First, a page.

I joined Frontline to set up the Firstline leadership programme back in 2014. The principles of great leadership were, and still are, inherent to everything we do at Frontline. We believe that high-quality leadership and supervision are fundamental to quality social work and therefore to ensuring that vulnerable children and families receive the best support possible. Frontline had been training new social workers through the Frontline programme for five months at that point, with a strong emphasis on developing leadership skill and capabilities. But nothing like this existed to develop the leadership skills of existing firstline social work managers, and there was such a clear need for this. Five months later, I watched as 40 social work managers joined our first cohort. “Do you feel like a leader, or a manager?” they were asked. All of them – every single one – said a manager. By the time they’d completed the ten-month course, they were leaders.
Five years on, I’m fortunate to be the new CEO of Frontline, and am as passionate about Firstline as ever. Since then 500 social work managers across ten cohorts from 63 local authorities have completed the Firstline programme. Today, the second evaluation of the Firstline programme from the Department for Education has been published, following on from the very positive early assessment of our pilot. I’m delighted to say it confirms what we already know from talking to our Firstline leaders, and our local authority partners. Across all seven of the leadership capabilities developed during the Firstline programme, our participants have seen statistically significant improvements in every one – and that’s not just how they rate themselves, it’s borne out by full 360-degree feedback from their peers, teams and managers. Everyone can see the difference that Firstline makes.
93% of Firstline leaders feel their practice as a line manager has improved as a result of the programme. 95% have changed the way they support their teams in supervision. They report an increase in confidence in many aspects of their roles – in decision-making; in holding peers or teams to account; in making changes in day-to-day operations. They are confident in themselves as leaders.
“Without the Firstline programme I would not be the leader I am today working with confidence to discuss progress and changes for the children and families who we work alongside”. – post-programme survey
No wonder 94% are extremely or very satisfied with the course, and the completion rate for the programme is 97%.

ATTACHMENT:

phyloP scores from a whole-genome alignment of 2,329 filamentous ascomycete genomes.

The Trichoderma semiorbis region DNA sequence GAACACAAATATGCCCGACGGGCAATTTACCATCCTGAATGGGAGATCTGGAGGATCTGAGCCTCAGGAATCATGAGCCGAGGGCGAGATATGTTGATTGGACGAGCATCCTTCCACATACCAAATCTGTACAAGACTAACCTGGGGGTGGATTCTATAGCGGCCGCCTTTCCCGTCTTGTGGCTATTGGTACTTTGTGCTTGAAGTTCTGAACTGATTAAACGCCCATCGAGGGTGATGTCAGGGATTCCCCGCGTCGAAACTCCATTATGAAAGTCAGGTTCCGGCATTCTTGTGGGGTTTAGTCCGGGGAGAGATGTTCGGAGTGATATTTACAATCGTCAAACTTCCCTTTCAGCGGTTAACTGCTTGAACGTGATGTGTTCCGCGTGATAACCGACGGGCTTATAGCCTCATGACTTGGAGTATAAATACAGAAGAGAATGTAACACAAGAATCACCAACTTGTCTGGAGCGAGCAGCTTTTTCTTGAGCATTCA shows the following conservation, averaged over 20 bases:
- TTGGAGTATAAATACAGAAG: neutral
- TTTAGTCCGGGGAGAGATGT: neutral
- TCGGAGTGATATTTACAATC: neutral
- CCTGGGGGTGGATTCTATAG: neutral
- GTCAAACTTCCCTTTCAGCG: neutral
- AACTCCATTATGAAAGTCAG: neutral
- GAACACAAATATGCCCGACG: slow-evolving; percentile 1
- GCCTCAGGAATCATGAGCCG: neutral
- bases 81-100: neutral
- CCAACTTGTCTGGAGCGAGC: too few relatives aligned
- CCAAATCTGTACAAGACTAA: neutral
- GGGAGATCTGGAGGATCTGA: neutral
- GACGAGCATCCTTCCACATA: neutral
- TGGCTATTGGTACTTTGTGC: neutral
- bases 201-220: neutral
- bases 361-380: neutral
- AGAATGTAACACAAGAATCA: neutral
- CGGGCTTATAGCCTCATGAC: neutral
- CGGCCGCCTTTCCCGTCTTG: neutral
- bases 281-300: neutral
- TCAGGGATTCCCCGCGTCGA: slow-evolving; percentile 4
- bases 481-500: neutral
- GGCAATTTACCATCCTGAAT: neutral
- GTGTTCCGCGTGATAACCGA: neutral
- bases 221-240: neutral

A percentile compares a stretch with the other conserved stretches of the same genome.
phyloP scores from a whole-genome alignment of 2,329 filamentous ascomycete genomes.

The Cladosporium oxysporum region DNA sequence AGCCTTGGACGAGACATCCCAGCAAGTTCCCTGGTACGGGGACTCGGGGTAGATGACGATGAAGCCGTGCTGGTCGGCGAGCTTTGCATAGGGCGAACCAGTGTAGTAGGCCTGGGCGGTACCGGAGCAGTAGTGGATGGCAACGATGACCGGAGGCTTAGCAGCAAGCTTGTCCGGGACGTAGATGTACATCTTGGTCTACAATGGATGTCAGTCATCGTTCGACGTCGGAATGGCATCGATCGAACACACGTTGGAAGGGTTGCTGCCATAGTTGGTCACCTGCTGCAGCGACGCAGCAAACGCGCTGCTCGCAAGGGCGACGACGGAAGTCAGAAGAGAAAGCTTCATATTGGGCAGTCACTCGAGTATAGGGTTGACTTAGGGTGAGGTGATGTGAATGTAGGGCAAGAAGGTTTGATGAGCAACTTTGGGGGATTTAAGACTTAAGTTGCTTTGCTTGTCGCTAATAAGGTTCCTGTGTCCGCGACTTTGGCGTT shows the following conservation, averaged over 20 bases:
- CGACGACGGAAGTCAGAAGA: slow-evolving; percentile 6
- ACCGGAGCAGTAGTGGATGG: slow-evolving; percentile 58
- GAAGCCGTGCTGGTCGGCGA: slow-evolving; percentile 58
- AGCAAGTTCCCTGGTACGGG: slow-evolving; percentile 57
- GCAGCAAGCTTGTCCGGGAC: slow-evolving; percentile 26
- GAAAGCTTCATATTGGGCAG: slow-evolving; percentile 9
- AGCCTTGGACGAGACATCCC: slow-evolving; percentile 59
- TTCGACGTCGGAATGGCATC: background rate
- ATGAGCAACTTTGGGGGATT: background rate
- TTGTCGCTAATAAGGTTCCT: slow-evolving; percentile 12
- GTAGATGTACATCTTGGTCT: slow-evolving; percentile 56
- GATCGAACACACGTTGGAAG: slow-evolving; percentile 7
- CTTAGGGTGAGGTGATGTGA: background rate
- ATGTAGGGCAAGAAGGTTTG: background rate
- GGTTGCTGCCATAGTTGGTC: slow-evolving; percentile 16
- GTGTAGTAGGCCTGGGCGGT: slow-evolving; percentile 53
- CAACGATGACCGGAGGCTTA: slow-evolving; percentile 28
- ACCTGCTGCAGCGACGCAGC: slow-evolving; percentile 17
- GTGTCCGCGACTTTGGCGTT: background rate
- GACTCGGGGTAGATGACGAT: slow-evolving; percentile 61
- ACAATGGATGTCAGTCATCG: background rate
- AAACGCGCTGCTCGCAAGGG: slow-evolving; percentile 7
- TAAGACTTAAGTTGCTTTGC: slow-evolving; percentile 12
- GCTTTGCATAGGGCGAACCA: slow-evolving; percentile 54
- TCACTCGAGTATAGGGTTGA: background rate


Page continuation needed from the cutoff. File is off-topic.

But again, it’s not just participants who notice the difference – senior managers also see improvements in Firstline leaders’ analytic and reflective skills, ability to make better decisions and communicate with greater clarity to colleagues and external organisations. Given this, it’s perhaps to be expected that 48% have been promoted after completing the programme, and a third of these directly linked this to the Firstline programme.
Given the brief period of time between cohorts participating in the programme, and the evaluation taking place, it is too soon to properly assess whether the Firstline leaders have been able to implement change within their department or local authority. We hope that future evaluations will be able to measure this more effectively.
The support of senior managers is also a key factor in enabling positive change – and we already know that organisational culture is critical too. This is a reminder to us at Frontline that local authorities face real challenges, and that we must do all we can to support them. We now work with more than half the local authorities in England, so have an excellent understanding of what works – but also what gets in the way. We want to continue to use this knowledge to give something back to our partners through ongoing collaboration, support and involvement, both from our partnership team and through our Fellowship.
It’s clear from the evaluation report that researchers were hindered by the lack of national data on questions such as retention and the impact on children and families. This is a real shame. It’s also a matter of concern that there is not the depth of data necessary to make statistically significant assessments of such important metrics. But what we do know is what our Firstline leaders tell us – 70% report that the programme has helped them promote child-centred practice on an individual and team level; and 74% that the programme has helped improve the service for children and families. And as 96% of our local authority partners return for more than one cohort, it’s clear they appreciate the benefits of the Firstline programme, and, crucially, the difference it makes to the children and families they support.
Social work is, at its heart, about change, and change needs leadership – the Firstline programme was set up in recognition of this. As this evaluation shows, the programme we’ve designed and run for five years now, creates excellent social work leaders. And through excellent social work leadership and practice, comes positive social change for children and families.